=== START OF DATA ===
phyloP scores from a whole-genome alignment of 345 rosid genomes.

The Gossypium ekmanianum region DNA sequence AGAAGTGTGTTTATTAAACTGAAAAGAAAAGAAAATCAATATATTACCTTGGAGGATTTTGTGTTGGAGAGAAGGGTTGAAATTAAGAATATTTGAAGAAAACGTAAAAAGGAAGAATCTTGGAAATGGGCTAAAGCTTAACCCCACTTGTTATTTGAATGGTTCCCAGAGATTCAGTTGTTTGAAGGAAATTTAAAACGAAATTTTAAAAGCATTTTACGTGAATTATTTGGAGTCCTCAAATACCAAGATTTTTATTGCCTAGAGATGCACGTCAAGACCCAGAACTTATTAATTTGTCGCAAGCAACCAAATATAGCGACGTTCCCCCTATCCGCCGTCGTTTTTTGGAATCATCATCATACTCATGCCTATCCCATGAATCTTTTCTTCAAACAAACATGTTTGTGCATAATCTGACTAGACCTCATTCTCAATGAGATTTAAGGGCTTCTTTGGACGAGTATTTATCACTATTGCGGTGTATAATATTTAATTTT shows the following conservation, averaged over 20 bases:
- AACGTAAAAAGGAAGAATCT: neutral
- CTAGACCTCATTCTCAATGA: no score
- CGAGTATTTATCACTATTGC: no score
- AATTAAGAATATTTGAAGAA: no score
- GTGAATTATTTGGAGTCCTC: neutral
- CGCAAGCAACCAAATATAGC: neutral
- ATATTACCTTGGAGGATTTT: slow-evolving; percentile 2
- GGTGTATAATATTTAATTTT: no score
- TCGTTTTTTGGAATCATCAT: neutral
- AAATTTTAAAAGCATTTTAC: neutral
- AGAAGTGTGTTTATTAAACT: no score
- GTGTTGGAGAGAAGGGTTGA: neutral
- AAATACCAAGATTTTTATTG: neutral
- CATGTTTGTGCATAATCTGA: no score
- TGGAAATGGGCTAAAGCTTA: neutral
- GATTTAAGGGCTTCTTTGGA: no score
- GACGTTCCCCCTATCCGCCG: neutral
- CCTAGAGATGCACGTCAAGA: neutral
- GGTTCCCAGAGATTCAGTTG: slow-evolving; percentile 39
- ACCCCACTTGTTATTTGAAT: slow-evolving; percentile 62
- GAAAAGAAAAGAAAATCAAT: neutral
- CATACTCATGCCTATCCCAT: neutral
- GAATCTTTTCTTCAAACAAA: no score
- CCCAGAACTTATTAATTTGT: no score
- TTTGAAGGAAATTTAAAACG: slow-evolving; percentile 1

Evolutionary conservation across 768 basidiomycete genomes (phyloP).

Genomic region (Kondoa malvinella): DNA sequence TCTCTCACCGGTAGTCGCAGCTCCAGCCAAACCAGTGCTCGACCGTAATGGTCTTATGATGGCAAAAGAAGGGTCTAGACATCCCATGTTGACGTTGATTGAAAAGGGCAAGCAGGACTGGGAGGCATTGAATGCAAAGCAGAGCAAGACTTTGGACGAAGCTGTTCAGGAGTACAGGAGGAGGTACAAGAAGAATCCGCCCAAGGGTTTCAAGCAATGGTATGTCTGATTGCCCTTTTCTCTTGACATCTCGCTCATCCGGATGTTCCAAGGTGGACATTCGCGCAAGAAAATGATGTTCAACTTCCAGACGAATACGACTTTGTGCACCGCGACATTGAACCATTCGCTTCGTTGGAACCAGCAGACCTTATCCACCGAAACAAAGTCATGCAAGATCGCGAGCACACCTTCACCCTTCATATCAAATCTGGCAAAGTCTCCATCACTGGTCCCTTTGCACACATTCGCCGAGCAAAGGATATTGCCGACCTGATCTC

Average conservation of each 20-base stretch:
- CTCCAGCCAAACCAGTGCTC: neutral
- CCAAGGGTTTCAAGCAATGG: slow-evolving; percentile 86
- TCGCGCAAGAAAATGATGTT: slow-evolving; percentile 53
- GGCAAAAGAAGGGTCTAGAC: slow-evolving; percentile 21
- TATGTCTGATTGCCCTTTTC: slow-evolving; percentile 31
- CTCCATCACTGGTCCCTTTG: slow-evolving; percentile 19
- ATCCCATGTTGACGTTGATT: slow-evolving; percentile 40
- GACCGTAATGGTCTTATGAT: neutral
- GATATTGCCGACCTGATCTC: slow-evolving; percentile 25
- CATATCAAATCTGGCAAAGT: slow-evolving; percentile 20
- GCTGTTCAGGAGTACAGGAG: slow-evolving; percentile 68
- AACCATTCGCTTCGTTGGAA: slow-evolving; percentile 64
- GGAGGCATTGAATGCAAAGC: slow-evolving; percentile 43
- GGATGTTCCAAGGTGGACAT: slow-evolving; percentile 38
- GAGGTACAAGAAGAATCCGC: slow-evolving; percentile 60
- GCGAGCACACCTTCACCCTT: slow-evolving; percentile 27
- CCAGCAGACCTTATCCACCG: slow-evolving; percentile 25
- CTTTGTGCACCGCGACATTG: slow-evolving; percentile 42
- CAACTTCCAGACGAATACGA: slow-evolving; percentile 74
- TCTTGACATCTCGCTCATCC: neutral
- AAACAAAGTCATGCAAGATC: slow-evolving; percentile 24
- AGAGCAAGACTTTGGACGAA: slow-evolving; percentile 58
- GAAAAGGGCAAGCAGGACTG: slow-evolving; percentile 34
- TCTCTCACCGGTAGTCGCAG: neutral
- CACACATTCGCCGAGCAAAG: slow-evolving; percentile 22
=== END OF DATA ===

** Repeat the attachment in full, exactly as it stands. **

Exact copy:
phyloP scores from a whole-genome alignment of 345 rosid genomes.

The Gossypium ekmanianum region DNA sequence AGAAGTGTGTTTATTAAACTGAAAAGAAAAGAAAATCAATATATTACCTTGGAGGATTTTGTGTTGGAGAGAAGGGTTGAAATTAAGAATATTTGAAGAAAACGTAAAAAGGAAGAATCTTGGAAATGGGCTAAAGCTTAACCCCACTTGTTATTTGAATGGTTCCCAGAGATTCAGTTGTTTGAAGGAAATTTAAAACGAAATTTTAAAAGCATTTTACGTGAATTATTTGGAGTCCTCAAATACCAAGATTTTTATTGCCTAGAGATGCACGTCAAGACCCAGAACTTATTAATTTGTCGCAAGCAACCAAATATAGCGACGTTCCCCCTATCCGCCGTCGTTTTTTGGAATCATCATCATACTCATGCCTATCCCATGAATCTTTTCTTCAAACAAACATGTTTGTGCATAATCTGACTAGACCTCATTCTCAATGAGATTTAAGGGCTTCTTTGGACGAGTATTTATCACTATTGCGGTGTATAATATTTAATTTT shows the following conservation, averaged over 20 bases:
- AACGTAAAAAGGAAGAATCT: neutral
- CTAGACCTCATTCTCAATGA: no score
- CGAGTATTTATCACTATTGC: no score
- AATTAAGAATATTTGAAGAA: no score
- GTGAATTATTTGGAGTCCTC: neutral
- CGCAAGCAACCAAATATAGC: neutral
- ATATTACCTTGGAGGATTTT: slow-evolving; percentile 2
- GGTGTATAATATTTAATTTT: no score
- TCGTTTTTTGGAATCATCAT: neutral
- AAATTTTAAAAGCATTTTAC: neutral
- AGAAGTGTGTTTATTAAACT: no score
- GTGTTGGAGAGAAGGGTTGA: neutral
- AAATACCAAGATTTTTATTG: neutral
- CATGTTTGTGCATAATCTGA: no score
- TGGAAATGGGCTAAAGCTTA: neutral
- GATTTAAGGGCTTCTTTGGA: no score
- GACGTTCCCCCTATCCGCCG: neutral
- CCTAGAGATGCACGTCAAGA: neutral
- GGTTCCCAGAGATTCAGTTG: slow-evolving; percentile 39
- ACCCCACTTGTTATTTGAAT: slow-evolving; percentile 62
- GAAAAGAAAAGAAAATCAAT: neutral
- CATACTCATGCCTATCCCAT: neutral
- GAATCTTTTCTTCAAACAAA: no score
- CCCAGAACTTATTAATTTGT: no score
- TTTGAAGGAAATTTAAAACG: slow-evolving; percentile 1

Evolutionary conservation across 768 basidiomycete genomes (phyloP).

Genomic region (Kondoa malvinella): DNA sequence TCTCTCACCGGTAGTCGCAGCTCCAGCCAAACCAGTGCTCGACCGTAATGGTCTTATGATGGCAAAAGAAGGGTCTAGACATCCCATGTTGACGTTGATTGAAAAGGGCAAGCAGGACTGGGAGGCATTGAATGCAAAGCAGAGCAAGACTTTGGACGAAGCTGTTCAGGAGTACAGGAGGAGGTACAAGAAGAATCCGCCCAAGGGTTTCAAGCAATGGTATGTCTGATTGCCCTTTTCTCTTGACATCTCGCTCATCCGGATGTTCCAAGGTGGACATTCGCGCAAGAAAATGATGTTCAACTTCCAGACGAATACGACTTTGTGCACCGCGACATTGAACCATTCGCTTCGTTGGAACCAGCAGACCTTATCCACCGAAACAAAGTCATGCAAGATCGCGAGCACACCTTCACCCTTCATATCAAATCTGGCAAAGTCTCCATCACTGGTCCCTTTGCACACATTCGCCGAGCAAAGGATATTGCCGACCTGATCTC

Average conservation of each 20-base stretch:
- CTCCAGCCAAACCAGTGCTC: neutral
- CCAAGGGTTTCAAGCAATGG: slow-evolving; percentile 86
- TCGCGCAAGAAAATGATGTT: slow-evolving; percentile 53
- GGCAAAAGAAGGGTCTAGAC: slow-evolving; percentile 21
- TATGTCTGATTGCCCTTTTC: slow-evolving; percentile 31
- CTCCATCACTGGTCCCTTTG: slow-evolving; percentile 19
- ATCCCATGTTGACGTTGATT: slow-evolving; percentile 40
- GACCGTAATGGTCTTATGAT: neutral
- GATATTGCCGACCTGATCTC: slow-evolving; percentile 25
- CATATCAAATCTGGCAAAGT: slow-evolving; percentile 20
- GCTGTTCAGGAGTACAGGAG: slow-evolving; percentile 68
- AACCATTCGCTTCGTTGGAA: slow-evolving; percentile 64
- GGAGGCATTGAATGCAAAGC: slow-evolving; percentile 43
- GGATGTTCCAAGGTGGACAT: slow-evolving; percentile 38
- GAGGTACAAGAAGAATCCGC: slow-evolving; percentile 60
- GCGAGCACACCTTCACCCTT: slow-evolving; percentile 27
- CCAGCAGACCTTATCCACCG: slow-evolving; percentile 25
- CTTTGTGCACCGCGACATTG: slow-evolving; percentile 42
- CAACTTCCAGACGAATACGA: slow-evolving; percentile 74
- TCTTGACATCTCGCTCATCC: neutral
- AAACAAAGTCATGCAAGATC: slow-evolving; percentile 24
- AGAGCAAGACTTTGGACGAA: slow-evolving; percentile 58
- GAAAAGGGCAAGCAGGACTG: slow-evolving; percentile 34
- TCTCTCACCGGTAGTCGCAG: neutral
- CACACATTCGCCGAGCAAAG: slow-evolving; percentile 22